mate,8 has recently averaged about 2.7 per cent, the
lowest rate in many years.
3 It is believed that the reliability of response and reporting of
employment and especially of unemployment for married
men is greater than for other classes of the population.




Periods of No Marked and Sustained
Change in the Rate of Change
(Represented by bars on charts)

Annual Rate
of Change2

Sept. 1948 - Nov. 1949..............................................
Nov. 1949 - June 1953 ..............................................
June 1953 - Aug. 1954 ..............................................
Aug. 1954 - Mar. 1957 ..............................................
Mar. 1957 - June 1958 ..............................................
June 1958 - Mar. 1960 ..............................................
Mar. 1960 - Apr. 1961 ..............................................
Apr. 1961 - Aug. 1964 ..............................................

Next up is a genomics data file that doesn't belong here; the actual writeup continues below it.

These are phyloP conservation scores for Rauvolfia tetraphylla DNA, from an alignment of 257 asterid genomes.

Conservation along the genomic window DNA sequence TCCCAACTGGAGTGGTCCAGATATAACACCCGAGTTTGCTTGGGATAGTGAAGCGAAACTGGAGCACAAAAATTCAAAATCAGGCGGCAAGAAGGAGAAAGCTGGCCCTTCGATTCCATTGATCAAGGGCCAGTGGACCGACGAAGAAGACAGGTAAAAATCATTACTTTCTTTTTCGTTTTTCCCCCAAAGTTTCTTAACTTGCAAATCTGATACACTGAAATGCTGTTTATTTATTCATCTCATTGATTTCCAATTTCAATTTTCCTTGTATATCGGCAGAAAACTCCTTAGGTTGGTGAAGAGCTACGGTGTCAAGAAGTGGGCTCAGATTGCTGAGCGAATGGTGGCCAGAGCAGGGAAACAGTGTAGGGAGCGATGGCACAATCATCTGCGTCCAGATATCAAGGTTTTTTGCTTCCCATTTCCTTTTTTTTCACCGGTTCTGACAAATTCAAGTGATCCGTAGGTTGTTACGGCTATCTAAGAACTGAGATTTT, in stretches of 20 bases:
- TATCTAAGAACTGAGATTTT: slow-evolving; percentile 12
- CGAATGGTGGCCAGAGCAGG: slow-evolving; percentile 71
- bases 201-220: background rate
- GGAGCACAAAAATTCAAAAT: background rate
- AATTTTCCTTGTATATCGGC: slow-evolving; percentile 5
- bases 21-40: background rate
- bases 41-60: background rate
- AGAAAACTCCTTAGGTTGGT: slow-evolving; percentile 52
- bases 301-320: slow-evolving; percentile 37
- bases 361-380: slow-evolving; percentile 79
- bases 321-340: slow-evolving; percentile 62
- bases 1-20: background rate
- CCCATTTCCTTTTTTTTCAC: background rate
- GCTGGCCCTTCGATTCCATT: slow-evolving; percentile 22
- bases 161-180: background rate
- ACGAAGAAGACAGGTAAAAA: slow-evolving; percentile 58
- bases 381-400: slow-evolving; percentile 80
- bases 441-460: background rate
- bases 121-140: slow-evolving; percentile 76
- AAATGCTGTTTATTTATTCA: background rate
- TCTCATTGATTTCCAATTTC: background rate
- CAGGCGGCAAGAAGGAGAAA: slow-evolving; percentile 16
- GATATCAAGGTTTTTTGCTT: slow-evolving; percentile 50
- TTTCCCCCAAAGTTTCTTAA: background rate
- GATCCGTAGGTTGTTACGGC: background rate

— 3.7
4.4
— 2.9
3.3
— 3.2
4.0
— 1.4
2.8 e

Se p t.

1 .7 e

1948 - A ug.

1964

..................................................

l N on farm establishm ent data.
- See footnote 2 , T ab le I.
Source: U . S. D epartm ent of Labor.

Employment and Population Trends
In order to make judgments about the strength of
employment, it is useful to relate changes in employ­
ment to changes in underlying employment potential.
A possible indicator of employment potential is that
portion of the population which is of approximate
working age. It is suggested here as a supplement to
the commonly used “labor force” concept as a basis of
comparison for the growth of employment. Increases
of total employment4 at a substantially greater rate
than the growth of population of approximate labor